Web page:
In other news out of China, the police are collecting blood samples from men and boys from across the country to build a genetic map of its roughly 700 million males, giving the authorities a powerful new tool for their emerging high-tech surveillance state.

6. After 131 years, Aunt Jemima, the syrup and pancake brand, will change its name and image. Its parent company, Quaker Oats, acknowledged that they were “based on a racial stereotype.”

The brand is built on images of a black female character often associated as a symbol of slavery, rooted in the “Mammy” stereotype. The first woman to play the role of Aunt Jemima for the brand was born a slave in Kentucky in 1834; the brand has since gone through several redesigns, including giving the focal character pearl earrings and a lace collar in 1989. Above, a 1940s print ad.

Other brands are also facing increased pressure to shed imagery that critics call commodified racism. Mars, which owns Uncle Ben’s, said it was “evaluating all possibilities” concerning the rice brand, which has been marketed through a character that has long been criticized as a racial stereotype.

7. No doubles in table tennis. No caddies on the golf course. No sharing snorkels. No fiddling with mouth guards.

As the N.B.A. prepares to resume play in late July, the league sent team personnel a voluminous list of health protocols — 113 pages of new rules, to be exact. The N.B.A.’s comeback attempt is not only ambitious but also hazardous. Florida, where the teams will relocate for the rest of the shortened season, has re-emerged as a coronavirus hot spot.

The N.F.L. may want to take a page out of the N.B.A.’s playbook. The lack of virus protocols as July’s camps approach has left many in football unsure about safety in a sport that involves cramped team facilities and contact on nearly every play.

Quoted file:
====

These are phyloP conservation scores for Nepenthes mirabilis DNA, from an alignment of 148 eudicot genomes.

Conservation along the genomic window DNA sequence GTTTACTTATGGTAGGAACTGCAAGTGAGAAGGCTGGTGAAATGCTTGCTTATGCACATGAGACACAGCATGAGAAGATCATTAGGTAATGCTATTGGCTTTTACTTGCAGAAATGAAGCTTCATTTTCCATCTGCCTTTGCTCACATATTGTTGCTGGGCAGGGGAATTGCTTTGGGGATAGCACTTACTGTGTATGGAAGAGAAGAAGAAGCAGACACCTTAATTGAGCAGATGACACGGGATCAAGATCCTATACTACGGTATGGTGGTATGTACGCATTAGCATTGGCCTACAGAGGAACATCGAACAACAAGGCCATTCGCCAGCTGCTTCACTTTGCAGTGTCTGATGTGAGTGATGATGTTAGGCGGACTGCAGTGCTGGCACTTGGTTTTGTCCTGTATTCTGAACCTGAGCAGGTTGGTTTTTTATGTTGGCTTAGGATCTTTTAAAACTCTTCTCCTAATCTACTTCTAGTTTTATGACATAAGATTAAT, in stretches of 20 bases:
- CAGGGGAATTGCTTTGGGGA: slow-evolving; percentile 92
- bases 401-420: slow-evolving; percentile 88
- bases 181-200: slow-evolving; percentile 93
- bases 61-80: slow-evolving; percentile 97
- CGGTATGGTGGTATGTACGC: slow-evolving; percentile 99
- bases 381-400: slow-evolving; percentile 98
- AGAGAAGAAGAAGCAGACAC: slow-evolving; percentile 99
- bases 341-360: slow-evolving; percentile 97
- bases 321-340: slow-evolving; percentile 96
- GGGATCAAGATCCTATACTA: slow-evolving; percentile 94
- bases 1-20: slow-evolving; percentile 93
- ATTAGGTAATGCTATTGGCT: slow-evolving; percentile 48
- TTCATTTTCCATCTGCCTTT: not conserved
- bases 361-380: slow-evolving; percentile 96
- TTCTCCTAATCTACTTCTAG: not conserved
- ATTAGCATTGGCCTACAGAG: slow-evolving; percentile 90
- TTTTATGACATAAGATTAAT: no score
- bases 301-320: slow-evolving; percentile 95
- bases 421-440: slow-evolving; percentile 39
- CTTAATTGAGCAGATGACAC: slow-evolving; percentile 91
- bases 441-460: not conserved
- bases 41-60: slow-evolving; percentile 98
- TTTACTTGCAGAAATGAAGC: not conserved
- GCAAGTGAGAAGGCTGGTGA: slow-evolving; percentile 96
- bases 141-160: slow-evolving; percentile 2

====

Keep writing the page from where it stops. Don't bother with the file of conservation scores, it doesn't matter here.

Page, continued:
8. “You talk to people at the next table. You shout. You sweat. You laugh hard.”

Bill Buford is one of several renowned writers we asked to recount some of their most memorable meals out. What they told us makes it clear that when we lost restaurants in the pandemic, we lost more than just a meal out — we lost a theater of experience.

For her recollection, Ruth Reichl, a former Times restaurant critic and editor of Gourmet Magazine, wrote about her son’s perfect meal: French fries and chocolate cake in Paris. Good news: You don’t have to go to France for the perfect fry. The chef Gabrielle Hamilton’s recipe is laborious (at least 48 hours), but straightforward.

9. Two scientific discoveries:

In one of Europe’s most impressive Stone Age burial mounds — an area that has been called the Irish Valley of the Kings, above — researchers found evidence of an incestuous union. The finding suggests the existence of a ruling elite that considered themselves so close to divine that, like the Egyptian pharaohs, they could break society’s ultimate taboos.

And a team of scientists hunting dark matter has recorded suspicious pings that might be evidence of never-before-seen subatomic particles called axions — long believed to play a crucial role in keeping nature symmetric — streaming from the sun. The pings “could be a key to the secret of the universe,” our cosmos reporter writes. “Or just annoying background noise.”

10. And finally, how can you make birds feel welcome in your garden?

Like many beginning birders, one garden writer sought the answer in fancy feeders and birdhouses. But then she began to think of her plant choices not as just ornament but also as habitat.

Using native plant species helps, but the two most important accommodations don’t involve any planting at all: Leave dying trees alone if you can (they provide food and shelter for a thriving ecosystem) and create a year-round water supply. Here’s how she did it.

Have a hospitable night.

Your Evening Briefing is posted at 6 p.m. Eastern.